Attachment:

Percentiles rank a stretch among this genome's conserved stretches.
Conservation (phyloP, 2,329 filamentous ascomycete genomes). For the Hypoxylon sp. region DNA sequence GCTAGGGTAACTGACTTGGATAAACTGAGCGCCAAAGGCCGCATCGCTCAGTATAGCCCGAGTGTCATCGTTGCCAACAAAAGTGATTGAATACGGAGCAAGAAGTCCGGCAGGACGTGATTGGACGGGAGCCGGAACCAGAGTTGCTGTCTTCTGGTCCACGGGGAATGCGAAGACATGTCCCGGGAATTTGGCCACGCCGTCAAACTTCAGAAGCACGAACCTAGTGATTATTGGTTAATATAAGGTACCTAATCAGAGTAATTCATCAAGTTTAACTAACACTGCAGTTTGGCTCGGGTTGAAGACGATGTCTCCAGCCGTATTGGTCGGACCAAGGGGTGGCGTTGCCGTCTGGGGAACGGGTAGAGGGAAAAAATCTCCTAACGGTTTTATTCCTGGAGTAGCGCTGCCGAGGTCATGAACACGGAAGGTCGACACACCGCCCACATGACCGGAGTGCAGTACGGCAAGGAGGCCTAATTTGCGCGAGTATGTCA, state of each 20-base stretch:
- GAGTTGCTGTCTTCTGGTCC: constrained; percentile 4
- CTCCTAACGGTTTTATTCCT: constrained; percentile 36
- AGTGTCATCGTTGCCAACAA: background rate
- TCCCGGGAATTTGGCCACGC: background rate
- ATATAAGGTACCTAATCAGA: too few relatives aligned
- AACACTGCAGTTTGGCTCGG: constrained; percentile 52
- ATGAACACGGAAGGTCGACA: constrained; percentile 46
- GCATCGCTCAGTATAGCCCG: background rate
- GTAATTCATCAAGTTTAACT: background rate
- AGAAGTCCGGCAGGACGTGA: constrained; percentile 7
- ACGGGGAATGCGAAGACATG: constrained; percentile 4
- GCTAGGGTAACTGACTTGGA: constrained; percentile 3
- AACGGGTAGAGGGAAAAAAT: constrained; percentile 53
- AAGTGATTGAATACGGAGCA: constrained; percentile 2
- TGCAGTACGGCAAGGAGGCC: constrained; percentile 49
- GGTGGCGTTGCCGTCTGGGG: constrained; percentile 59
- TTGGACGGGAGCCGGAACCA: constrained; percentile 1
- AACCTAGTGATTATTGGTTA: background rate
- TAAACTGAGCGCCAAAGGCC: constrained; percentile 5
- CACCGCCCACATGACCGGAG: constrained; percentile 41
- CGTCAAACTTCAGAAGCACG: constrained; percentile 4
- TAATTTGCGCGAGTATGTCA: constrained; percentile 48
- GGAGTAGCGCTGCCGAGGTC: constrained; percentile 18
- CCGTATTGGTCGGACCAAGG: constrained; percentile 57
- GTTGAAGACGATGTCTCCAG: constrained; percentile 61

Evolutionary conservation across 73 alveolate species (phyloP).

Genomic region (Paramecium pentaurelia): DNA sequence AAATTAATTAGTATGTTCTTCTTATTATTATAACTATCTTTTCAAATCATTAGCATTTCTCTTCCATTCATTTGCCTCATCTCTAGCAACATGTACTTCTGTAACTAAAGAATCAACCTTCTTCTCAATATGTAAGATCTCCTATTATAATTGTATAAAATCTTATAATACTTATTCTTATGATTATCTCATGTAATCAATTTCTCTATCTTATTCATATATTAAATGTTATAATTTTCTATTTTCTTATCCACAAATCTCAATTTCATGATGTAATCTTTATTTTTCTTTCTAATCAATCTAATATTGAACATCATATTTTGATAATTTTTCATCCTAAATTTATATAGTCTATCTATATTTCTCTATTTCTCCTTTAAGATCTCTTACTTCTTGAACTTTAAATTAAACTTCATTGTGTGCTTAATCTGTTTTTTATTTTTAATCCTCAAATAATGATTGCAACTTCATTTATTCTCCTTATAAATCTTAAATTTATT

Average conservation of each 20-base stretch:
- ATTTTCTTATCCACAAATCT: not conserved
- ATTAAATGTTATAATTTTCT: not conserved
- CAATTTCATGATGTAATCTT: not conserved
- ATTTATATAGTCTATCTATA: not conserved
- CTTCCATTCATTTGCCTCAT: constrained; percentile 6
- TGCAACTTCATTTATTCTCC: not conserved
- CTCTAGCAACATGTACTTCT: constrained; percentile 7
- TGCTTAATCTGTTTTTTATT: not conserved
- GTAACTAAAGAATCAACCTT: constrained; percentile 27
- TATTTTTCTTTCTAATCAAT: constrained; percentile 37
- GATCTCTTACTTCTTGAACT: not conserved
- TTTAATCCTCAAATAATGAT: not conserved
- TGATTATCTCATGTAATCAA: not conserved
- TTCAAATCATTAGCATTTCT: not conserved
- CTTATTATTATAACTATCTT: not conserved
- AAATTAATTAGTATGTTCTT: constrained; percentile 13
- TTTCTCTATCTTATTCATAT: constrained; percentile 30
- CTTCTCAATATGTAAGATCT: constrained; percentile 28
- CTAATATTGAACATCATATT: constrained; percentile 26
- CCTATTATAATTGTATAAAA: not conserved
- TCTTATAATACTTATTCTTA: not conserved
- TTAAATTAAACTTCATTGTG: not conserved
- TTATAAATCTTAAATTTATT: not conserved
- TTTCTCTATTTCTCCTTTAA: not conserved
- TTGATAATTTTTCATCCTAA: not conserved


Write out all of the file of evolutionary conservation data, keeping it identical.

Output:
Percentiles rank a stretch among this genome's conserved stretches.
Conservation (phyloP, 2,329 filamentous ascomycete genomes). For the Hypoxylon sp. region DNA sequence GCTAGGGTAACTGACTTGGATAAACTGAGCGCCAAAGGCCGCATCGCTCAGTATAGCCCGAGTGTCATCGTTGCCAACAAAAGTGATTGAATACGGAGCAAGAAGTCCGGCAGGACGTGATTGGACGGGAGCCGGAACCAGAGTTGCTGTCTTCTGGTCCACGGGGAATGCGAAGACATGTCCCGGGAATTTGGCCACGCCGTCAAACTTCAGAAGCACGAACCTAGTGATTATTGGTTAATATAAGGTACCTAATCAGAGTAATTCATCAAGTTTAACTAACACTGCAGTTTGGCTCGGGTTGAAGACGATGTCTCCAGCCGTATTGGTCGGACCAAGGGGTGGCGTTGCCGTCTGGGGAACGGGTAGAGGGAAAAAATCTCCTAACGGTTTTATTCCTGGAGTAGCGCTGCCGAGGTCATGAACACGGAAGGTCGACACACCGCCCACATGACCGGAGTGCAGTACGGCAAGGAGGCCTAATTTGCGCGAGTATGTCA, state of each 20-base stretch:
- GAGTTGCTGTCTTCTGGTCC: constrained; percentile 4
- CTCCTAACGGTTTTATTCCT: constrained; percentile 36
- AGTGTCATCGTTGCCAACAA: background rate
- TCCCGGGAATTTGGCCACGC: background rate
- ATATAAGGTACCTAATCAGA: too few relatives aligned
- AACACTGCAGTTTGGCTCGG: constrained; percentile 52
- ATGAACACGGAAGGTCGACA: constrained; percentile 46
- GCATCGCTCAGTATAGCCCG: background rate
- GTAATTCATCAAGTTTAACT: background rate
- AGAAGTCCGGCAGGACGTGA: constrained; percentile 7
- ACGGGGAATGCGAAGACATG: constrained; percentile 4
- GCTAGGGTAACTGACTTGGA: constrained; percentile 3
- AACGGGTAGAGGGAAAAAAT: constrained; percentile 53
- AAGTGATTGAATACGGAGCA: constrained; percentile 2
- TGCAGTACGGCAAGGAGGCC: constrained; percentile 49
- GGTGGCGTTGCCGTCTGGGG: constrained; percentile 59
- TTGGACGGGAGCCGGAACCA: constrained; percentile 1
- AACCTAGTGATTATTGGTTA: background rate
- TAAACTGAGCGCCAAAGGCC: constrained; percentile 5
- CACCGCCCACATGACCGGAG: constrained; percentile 41
- CGTCAAACTTCAGAAGCACG: constrained; percentile 4
- TAATTTGCGCGAGTATGTCA: constrained; percentile 48
- GGAGTAGCGCTGCCGAGGTC: constrained; percentile 18
- CCGTATTGGTCGGACCAAGG: constrained; percentile 57
- GTTGAAGACGATGTCTCCAG: constrained; percentile 61

Evolutionary conservation across 73 alveolate species (phyloP).

Genomic region (Paramecium pentaurelia): DNA sequence AAATTAATTAGTATGTTCTTCTTATTATTATAACTATCTTTTCAAATCATTAGCATTTCTCTTCCATTCATTTGCCTCATCTCTAGCAACATGTACTTCTGTAACTAAAGAATCAACCTTCTTCTCAATATGTAAGATCTCCTATTATAATTGTATAAAATCTTATAATACTTATTCTTATGATTATCTCATGTAATCAATTTCTCTATCTTATTCATATATTAAATGTTATAATTTTCTATTTTCTTATCCACAAATCTCAATTTCATGATGTAATCTTTATTTTTCTTTCTAATCAATCTAATATTGAACATCATATTTTGATAATTTTTCATCCTAAATTTATATAGTCTATCTATATTTCTCTATTTCTCCTTTAAGATCTCTTACTTCTTGAACTTTAAATTAAACTTCATTGTGTGCTTAATCTGTTTTTTATTTTTAATCCTCAAATAATGATTGCAACTTCATTTATTCTCCTTATAAATCTTAAATTTATT

Average conservation of each 20-base stretch:
- ATTTTCTTATCCACAAATCT: not conserved
- ATTAAATGTTATAATTTTCT: not conserved
- CAATTTCATGATGTAATCTT: not conserved
- ATTTATATAGTCTATCTATA: not conserved
- CTTCCATTCATTTGCCTCAT: constrained; percentile 6
- TGCAACTTCATTTATTCTCC: not conserved
- CTCTAGCAACATGTACTTCT: constrained; percentile 7
- TGCTTAATCTGTTTTTTATT: not conserved
- GTAACTAAAGAATCAACCTT: constrained; percentile 27
- TATTTTTCTTTCTAATCAAT: constrained; percentile 37
- GATCTCTTACTTCTTGAACT: not conserved
- TTTAATCCTCAAATAATGAT: not conserved
- TGATTATCTCATGTAATCAA: not conserved
- TTCAAATCATTAGCATTTCT: not conserved
- CTTATTATTATAACTATCTT: not conserved
- AAATTAATTAGTATGTTCTT: constrained; percentile 13
- TTTCTCTATCTTATTCATAT: constrained; percentile 30
- CTTCTCAATATGTAAGATCT: constrained; percentile 28
- CTAATATTGAACATCATATT: constrained; percentile 26
- CCTATTATAATTGTATAAAA: not conserved
- TCTTATAATACTTATTCTTA: not conserved
- TTAAATTAAACTTCATTGTG: not conserved
- TTATAAATCTTAAATTTATT: not conserved
- TTTCTCTATTTCTCCTTTAA: not conserved
- TTGATAATTTTTCATCCTAA: not conserved